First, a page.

Why We Should Cut the Budget on Young Minds
WHY YOU SHOULD CARE
Because a little bit of research could possibly save $101 billion. Go nerds!
Those of you who, shall we say, didn’t ace AP Math might feel a little touchy about those infamously depressing international math-score rankings. The U.S. is squarely middle-of-the-pack, better than Kazakhstan but way behind the leader, Singapore, according to the Pew Research Center. Which could explain why the Obama administration is proposing spending $120 billion to create universal preschool programs.
But it turns out the program might be a lot cheaper than originally thought. According to Grover Whitehurst, senior fellow at the Brookings Institution, new research indicates that even without the program,
69% of 4-year-olds were already attending preschool in 2010-2011.
That’s at least 14 percentage points higher than previously thought, and takes the total attendance close to what might be expected in a universally available but voluntary-enrollment program. “There’s only a small gap to be filled,” says Whitehurst.
Whitehurst admits there are lots of ways to tweak the assumptions to produce a higher cost estimate, including more robust programs or longer hours at school. He makes a detailed case as to why earlier attendance estimates were too low, but he agrees with one central finding: that kids from wealthier families attend more often than kids from poorer families.
Still, in the three states that currently offer free pre-K schooling to all, attendance rates range from 58 percent (Georgia) to 79 percent (Florida). Setting a target rate of 80 percent attendance at half-day programs, and making assumptions about how much families might have to pay to send their kids, Whitehurst figures a universally available pre-K program would cost only $19 billion over 10 years. Could it be true that a little bit of research might actually save $101 billion? Maybe.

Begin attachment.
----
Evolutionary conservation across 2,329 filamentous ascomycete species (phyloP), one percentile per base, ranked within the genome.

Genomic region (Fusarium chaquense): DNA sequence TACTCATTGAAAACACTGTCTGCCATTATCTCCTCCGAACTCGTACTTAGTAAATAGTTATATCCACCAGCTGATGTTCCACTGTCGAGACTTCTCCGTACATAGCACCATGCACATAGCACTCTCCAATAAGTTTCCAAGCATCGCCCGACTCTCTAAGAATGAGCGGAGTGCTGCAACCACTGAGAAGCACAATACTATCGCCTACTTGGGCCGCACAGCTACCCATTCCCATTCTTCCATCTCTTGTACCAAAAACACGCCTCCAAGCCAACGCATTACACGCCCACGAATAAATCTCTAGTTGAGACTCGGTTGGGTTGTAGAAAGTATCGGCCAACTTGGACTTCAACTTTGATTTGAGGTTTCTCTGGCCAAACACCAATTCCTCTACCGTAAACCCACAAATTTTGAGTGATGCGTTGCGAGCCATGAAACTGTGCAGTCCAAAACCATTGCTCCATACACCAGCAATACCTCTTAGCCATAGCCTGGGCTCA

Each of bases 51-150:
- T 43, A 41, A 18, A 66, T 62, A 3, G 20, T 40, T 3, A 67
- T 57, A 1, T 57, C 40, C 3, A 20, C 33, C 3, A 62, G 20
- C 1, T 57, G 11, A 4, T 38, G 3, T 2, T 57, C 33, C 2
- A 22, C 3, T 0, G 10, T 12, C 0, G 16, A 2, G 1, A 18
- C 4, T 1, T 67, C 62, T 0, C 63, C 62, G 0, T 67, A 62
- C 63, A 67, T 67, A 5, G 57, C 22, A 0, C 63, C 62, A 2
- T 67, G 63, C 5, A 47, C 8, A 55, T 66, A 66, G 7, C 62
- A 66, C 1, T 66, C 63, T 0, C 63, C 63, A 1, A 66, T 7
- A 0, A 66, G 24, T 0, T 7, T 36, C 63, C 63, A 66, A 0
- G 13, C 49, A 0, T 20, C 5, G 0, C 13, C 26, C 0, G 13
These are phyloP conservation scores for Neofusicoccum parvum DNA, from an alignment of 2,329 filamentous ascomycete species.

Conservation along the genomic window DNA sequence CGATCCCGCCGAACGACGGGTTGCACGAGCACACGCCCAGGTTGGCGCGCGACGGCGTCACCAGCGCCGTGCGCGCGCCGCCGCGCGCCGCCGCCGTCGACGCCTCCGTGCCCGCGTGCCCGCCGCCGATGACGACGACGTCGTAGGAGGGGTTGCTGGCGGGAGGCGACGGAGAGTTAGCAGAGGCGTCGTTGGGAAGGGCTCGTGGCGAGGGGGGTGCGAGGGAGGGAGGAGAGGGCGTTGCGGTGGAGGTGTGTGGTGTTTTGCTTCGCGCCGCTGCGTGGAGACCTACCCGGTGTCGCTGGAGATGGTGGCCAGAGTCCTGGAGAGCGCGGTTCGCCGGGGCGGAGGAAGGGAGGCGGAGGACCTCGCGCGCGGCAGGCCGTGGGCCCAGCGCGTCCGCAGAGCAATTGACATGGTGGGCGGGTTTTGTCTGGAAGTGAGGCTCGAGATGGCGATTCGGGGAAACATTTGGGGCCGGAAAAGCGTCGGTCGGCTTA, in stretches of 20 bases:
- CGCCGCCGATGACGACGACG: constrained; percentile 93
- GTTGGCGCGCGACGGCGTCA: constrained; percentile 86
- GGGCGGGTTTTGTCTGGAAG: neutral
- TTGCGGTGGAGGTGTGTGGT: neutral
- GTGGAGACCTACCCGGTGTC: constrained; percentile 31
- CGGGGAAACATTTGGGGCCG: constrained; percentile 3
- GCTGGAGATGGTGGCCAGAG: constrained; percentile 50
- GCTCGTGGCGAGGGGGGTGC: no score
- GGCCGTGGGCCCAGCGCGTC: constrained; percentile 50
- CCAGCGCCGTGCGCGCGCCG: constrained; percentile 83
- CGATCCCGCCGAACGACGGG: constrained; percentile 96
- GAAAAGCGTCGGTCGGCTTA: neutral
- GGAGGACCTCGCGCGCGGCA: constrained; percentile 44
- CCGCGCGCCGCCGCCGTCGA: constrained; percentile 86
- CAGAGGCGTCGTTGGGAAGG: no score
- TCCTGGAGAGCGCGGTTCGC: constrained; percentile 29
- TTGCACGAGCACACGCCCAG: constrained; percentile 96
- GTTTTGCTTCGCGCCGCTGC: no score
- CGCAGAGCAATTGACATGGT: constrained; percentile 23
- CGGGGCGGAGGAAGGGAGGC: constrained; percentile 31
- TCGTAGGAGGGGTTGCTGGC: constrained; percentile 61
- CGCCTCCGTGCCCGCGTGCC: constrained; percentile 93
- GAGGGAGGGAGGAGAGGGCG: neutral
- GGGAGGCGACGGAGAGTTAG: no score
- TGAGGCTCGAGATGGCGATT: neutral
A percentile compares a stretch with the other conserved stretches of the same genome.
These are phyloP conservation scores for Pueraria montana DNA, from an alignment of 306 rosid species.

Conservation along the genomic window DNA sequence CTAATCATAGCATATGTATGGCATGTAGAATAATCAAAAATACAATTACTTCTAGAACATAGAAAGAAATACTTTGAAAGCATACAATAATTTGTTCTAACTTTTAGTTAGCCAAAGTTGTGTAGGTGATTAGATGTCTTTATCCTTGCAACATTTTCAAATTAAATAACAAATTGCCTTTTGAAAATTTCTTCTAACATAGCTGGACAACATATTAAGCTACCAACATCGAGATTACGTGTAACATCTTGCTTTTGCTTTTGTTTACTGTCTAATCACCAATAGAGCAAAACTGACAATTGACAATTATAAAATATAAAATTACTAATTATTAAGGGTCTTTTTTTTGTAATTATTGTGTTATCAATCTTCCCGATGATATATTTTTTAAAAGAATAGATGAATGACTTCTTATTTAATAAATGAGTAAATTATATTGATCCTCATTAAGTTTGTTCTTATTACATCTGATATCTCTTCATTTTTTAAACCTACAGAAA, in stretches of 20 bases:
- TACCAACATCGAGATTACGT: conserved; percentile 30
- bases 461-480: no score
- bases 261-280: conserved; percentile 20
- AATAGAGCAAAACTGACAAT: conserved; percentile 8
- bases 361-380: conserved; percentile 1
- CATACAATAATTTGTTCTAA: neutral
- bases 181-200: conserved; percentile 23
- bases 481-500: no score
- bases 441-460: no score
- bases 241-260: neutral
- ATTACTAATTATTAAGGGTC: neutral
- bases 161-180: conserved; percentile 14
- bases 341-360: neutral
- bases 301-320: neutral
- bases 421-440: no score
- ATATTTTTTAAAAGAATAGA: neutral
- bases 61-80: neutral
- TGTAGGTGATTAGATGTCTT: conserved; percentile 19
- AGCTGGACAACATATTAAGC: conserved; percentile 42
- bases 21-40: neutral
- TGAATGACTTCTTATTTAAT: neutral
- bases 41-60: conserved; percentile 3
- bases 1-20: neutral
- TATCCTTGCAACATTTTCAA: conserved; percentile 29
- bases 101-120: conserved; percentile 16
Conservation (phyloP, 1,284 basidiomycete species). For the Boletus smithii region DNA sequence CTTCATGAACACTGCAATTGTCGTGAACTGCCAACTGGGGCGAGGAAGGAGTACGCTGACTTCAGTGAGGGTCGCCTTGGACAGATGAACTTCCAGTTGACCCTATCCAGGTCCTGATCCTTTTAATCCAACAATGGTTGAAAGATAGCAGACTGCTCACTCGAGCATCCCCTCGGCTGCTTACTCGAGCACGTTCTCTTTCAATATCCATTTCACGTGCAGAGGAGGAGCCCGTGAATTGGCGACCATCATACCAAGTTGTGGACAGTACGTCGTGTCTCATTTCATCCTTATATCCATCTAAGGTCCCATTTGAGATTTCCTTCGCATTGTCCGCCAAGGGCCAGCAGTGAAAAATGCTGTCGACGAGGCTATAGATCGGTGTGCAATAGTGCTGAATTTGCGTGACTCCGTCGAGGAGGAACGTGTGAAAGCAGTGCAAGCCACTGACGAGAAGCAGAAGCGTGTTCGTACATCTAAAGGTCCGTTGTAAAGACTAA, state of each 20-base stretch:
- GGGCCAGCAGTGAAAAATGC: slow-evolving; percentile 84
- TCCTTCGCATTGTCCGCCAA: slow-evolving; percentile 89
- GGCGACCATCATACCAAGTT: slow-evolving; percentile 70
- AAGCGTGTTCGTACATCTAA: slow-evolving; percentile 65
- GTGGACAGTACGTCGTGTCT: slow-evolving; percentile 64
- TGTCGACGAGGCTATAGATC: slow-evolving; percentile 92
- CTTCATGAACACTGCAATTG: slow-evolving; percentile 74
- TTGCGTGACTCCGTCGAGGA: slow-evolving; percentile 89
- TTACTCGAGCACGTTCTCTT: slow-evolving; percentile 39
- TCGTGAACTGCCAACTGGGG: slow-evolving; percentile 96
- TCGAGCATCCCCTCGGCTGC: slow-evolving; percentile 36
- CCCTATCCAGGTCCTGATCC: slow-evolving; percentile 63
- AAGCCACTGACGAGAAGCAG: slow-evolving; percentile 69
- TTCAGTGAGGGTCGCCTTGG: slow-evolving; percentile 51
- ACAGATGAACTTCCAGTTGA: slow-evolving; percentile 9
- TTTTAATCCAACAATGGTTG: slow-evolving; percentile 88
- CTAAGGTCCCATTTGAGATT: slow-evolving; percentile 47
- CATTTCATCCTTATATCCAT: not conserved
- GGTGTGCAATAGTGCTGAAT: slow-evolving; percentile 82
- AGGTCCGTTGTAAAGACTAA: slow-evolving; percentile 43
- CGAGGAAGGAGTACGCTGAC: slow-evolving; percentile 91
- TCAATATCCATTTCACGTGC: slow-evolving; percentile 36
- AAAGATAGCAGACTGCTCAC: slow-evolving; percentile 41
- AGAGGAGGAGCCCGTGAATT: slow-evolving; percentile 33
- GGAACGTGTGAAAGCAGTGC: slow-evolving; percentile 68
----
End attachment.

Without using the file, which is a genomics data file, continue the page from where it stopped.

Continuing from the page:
And that’s assuming the $19 billion is even worth spending. A Vanderbilt University study released in September of Tennessee’s voluntary all-day preschool program had some surprising results. As you’d expect, kids at the end of the program scored better on basic reading-related skills, and their kindergarten teachers rated them as better prepared and better behaved than kids who hadn’t attended preschool. Kids who spoke English as a second language gained even more from the experience. But here’s the surprise: By the end of first grade, the kids who attended preschool were rated poorer prepared and as having poorer work skills. By the end of second grade? The higher achievers were kids who hadn’t attended pre-K. “It’s not a matter of not wanting to do something to help poor children,” says Dale Farren, a professor at Vanderbilt University who helped write the study. Critics have argued that the study merely highlights problems with the Tennessee program, which had less funding than programs that seemed to show more success.
Hmm. Maybe a bit more study is in order.